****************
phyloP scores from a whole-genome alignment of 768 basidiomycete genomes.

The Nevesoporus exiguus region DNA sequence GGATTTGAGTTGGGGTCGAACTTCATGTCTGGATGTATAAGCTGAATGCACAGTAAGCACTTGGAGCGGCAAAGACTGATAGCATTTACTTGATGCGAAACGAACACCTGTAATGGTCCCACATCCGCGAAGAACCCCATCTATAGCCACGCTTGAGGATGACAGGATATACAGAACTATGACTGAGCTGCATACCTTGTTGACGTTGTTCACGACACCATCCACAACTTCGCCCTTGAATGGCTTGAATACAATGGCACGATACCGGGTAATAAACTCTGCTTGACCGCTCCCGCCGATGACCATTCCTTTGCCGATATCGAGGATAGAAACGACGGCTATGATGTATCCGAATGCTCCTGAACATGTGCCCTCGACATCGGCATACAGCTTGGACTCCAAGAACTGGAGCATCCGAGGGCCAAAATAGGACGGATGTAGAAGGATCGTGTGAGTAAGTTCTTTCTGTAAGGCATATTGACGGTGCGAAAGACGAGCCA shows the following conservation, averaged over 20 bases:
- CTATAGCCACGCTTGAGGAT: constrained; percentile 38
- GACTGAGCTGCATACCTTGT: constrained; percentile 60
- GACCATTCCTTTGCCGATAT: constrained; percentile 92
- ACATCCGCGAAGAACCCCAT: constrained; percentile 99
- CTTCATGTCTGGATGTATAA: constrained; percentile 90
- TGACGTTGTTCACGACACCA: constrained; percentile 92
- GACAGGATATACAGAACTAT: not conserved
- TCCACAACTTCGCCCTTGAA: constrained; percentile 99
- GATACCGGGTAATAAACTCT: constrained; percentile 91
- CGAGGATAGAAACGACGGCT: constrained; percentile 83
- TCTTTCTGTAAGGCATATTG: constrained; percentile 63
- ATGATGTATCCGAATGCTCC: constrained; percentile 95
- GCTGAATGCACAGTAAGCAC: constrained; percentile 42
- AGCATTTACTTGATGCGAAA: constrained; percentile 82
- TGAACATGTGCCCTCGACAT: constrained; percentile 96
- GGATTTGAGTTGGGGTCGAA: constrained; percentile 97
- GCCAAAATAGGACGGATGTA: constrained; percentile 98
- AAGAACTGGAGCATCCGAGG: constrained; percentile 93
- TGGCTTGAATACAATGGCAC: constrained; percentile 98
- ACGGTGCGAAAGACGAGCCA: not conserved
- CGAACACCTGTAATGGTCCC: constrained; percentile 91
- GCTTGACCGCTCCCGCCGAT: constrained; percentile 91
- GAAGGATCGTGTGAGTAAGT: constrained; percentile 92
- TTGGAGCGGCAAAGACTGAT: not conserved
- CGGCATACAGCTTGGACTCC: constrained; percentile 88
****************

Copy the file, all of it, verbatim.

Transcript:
phyloP scores from a whole-genome alignment of 768 basidiomycete genomes.

The Nevesoporus exiguus region DNA sequence GGATTTGAGTTGGGGTCGAACTTCATGTCTGGATGTATAAGCTGAATGCACAGTAAGCACTTGGAGCGGCAAAGACTGATAGCATTTACTTGATGCGAAACGAACACCTGTAATGGTCCCACATCCGCGAAGAACCCCATCTATAGCCACGCTTGAGGATGACAGGATATACAGAACTATGACTGAGCTGCATACCTTGTTGACGTTGTTCACGACACCATCCACAACTTCGCCCTTGAATGGCTTGAATACAATGGCACGATACCGGGTAATAAACTCTGCTTGACCGCTCCCGCCGATGACCATTCCTTTGCCGATATCGAGGATAGAAACGACGGCTATGATGTATCCGAATGCTCCTGAACATGTGCCCTCGACATCGGCATACAGCTTGGACTCCAAGAACTGGAGCATCCGAGGGCCAAAATAGGACGGATGTAGAAGGATCGTGTGAGTAAGTTCTTTCTGTAAGGCATATTGACGGTGCGAAAGACGAGCCA shows the following conservation, averaged over 20 bases:
- CTATAGCCACGCTTGAGGAT: constrained; percentile 38
- GACTGAGCTGCATACCTTGT: constrained; percentile 60
- GACCATTCCTTTGCCGATAT: constrained; percentile 92
- ACATCCGCGAAGAACCCCAT: constrained; percentile 99
- CTTCATGTCTGGATGTATAA: constrained; percentile 90
- TGACGTTGTTCACGACACCA: constrained; percentile 92
- GACAGGATATACAGAACTAT: not conserved
- TCCACAACTTCGCCCTTGAA: constrained; percentile 99
- GATACCGGGTAATAAACTCT: constrained; percentile 91
- CGAGGATAGAAACGACGGCT: constrained; percentile 83
- TCTTTCTGTAAGGCATATTG: constrained; percentile 63
- ATGATGTATCCGAATGCTCC: constrained; percentile 95
- GCTGAATGCACAGTAAGCAC: constrained; percentile 42
- AGCATTTACTTGATGCGAAA: constrained; percentile 82
- TGAACATGTGCCCTCGACAT: constrained; percentile 96
- GGATTTGAGTTGGGGTCGAA: constrained; percentile 97
- GCCAAAATAGGACGGATGTA: constrained; percentile 98
- AAGAACTGGAGCATCCGAGG: constrained; percentile 93
- TGGCTTGAATACAATGGCAC: constrained; percentile 98
- ACGGTGCGAAAGACGAGCCA: not conserved
- CGAACACCTGTAATGGTCCC: constrained; percentile 91
- GCTTGACCGCTCCCGCCGAT: constrained; percentile 91
- GAAGGATCGTGTGAGTAAGT: constrained; percentile 92
- TTGGAGCGGCAAAGACTGAT: not conserved
- CGGCATACAGCTTGGACTCC: constrained; percentile 88